I want to know the answers to these questions believe me, but a large part of me doesn’t care so much as long as I get to see these glorious actresses in action. Ricci and Lewis in particular are magnificent. For the last decade I’ve watched Lewis work through Peak TV in either series that were good but never got an audience (NBC’s adaptation of The Firm) or roles that she was clearly miscast in (Secrets and Lies; the complete misfire Camping). Here she gets to tear into the crazy she had in her early years with full relish (and mustard, and steak sauce) and look utterly perfect in it. Ricci, who started her career out playing fundamentally creepy, doesn’t bother to hide being a note off from the beginning and her efforts for friendship make you trust her even less. I would love to see both of them with Emmy nominations.
The actress certain to walk away with a nomination is Lynskey, whose triumph at this year’s Critics Choice was one of the high points of the years. It is clear that she is just as broken as the others, but is trying to hide it at a far worse level. She’s married to someone she loved in high school, but it’s not working now: they’re in therapy in the second episode and she can’t go along with one of the most banal sexual fantasies in history. Of course, her husband is cheating on her. But that shouldn’t come as a surprise: in the Pilot, we see her cheating on her best friend with him. Lynskey is much like Shauna in that as an actress she had great early potential that she has not quite realized. She’ll be getting an Emmy for this role some day, maybe not this year but certainly in the future.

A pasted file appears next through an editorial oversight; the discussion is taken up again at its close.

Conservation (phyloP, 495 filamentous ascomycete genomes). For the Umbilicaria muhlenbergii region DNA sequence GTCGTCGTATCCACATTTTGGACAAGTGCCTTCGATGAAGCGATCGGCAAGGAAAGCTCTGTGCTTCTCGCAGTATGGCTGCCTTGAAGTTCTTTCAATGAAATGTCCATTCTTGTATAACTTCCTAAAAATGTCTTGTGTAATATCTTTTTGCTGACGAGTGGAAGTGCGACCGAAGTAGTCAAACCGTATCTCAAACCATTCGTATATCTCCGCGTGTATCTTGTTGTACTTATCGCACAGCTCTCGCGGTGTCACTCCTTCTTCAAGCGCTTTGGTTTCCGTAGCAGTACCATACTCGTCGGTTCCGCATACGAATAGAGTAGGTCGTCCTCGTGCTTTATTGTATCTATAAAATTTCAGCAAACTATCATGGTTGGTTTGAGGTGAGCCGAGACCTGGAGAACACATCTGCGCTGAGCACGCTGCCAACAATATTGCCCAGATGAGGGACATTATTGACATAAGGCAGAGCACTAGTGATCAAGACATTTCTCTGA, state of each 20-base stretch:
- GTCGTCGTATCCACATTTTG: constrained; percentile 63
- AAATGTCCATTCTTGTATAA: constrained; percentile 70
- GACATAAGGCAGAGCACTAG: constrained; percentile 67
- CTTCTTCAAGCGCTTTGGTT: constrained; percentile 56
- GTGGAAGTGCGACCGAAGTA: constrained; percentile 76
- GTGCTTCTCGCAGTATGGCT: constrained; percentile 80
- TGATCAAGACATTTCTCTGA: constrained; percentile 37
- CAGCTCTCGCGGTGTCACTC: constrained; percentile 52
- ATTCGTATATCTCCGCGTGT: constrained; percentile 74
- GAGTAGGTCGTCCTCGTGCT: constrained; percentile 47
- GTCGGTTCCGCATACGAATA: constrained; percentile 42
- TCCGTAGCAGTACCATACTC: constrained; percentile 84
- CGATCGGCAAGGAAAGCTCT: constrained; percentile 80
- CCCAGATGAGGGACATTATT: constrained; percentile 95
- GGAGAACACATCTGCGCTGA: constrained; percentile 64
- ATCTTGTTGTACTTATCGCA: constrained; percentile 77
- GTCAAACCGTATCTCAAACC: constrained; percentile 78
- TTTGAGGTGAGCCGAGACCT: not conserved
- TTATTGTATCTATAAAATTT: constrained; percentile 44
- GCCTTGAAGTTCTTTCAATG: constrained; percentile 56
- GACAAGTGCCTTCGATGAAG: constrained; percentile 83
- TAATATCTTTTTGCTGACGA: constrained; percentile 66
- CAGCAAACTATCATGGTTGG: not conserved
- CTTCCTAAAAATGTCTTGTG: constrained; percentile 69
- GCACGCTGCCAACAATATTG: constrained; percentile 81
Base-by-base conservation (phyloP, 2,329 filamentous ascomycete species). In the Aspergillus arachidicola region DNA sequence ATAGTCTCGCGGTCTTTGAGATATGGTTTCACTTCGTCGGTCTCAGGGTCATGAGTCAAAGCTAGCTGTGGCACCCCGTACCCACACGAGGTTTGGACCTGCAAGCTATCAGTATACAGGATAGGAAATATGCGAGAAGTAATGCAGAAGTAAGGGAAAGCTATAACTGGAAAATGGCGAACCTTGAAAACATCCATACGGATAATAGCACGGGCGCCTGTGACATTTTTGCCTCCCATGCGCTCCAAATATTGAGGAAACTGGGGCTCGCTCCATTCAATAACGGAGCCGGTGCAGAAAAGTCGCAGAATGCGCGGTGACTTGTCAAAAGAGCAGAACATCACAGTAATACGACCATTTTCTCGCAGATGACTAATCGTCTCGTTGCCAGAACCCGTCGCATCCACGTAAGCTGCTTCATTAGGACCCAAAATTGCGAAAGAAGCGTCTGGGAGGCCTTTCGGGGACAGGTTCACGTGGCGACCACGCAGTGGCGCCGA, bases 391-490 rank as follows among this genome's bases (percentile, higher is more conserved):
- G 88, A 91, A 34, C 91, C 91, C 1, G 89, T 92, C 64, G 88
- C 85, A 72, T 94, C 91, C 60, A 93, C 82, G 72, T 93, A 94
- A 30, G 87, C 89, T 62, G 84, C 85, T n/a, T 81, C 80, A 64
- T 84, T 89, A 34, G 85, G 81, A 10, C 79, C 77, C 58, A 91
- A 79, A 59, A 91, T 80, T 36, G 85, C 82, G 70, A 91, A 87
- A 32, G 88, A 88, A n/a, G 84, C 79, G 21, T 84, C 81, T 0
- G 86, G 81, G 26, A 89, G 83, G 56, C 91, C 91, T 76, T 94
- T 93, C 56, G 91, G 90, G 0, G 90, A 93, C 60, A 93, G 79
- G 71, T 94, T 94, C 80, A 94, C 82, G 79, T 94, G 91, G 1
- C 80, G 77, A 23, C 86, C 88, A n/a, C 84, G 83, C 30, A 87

I should also mention that it’s not just the adults in the cast who are magnificent; it’s the teens that play the earlier versions. Set aside the fact that they were clearly cast to look much like the adult versions of them in the future; there is an aggressive to their personality and bad ass nature to them that makes you realize even before the plane crash the truth ‘that these girls were special’. Most of them are complete unknowns, but just as with the cast of another extraordinary 1990s female centric series Cruel Summer, these girls will be known for years to come.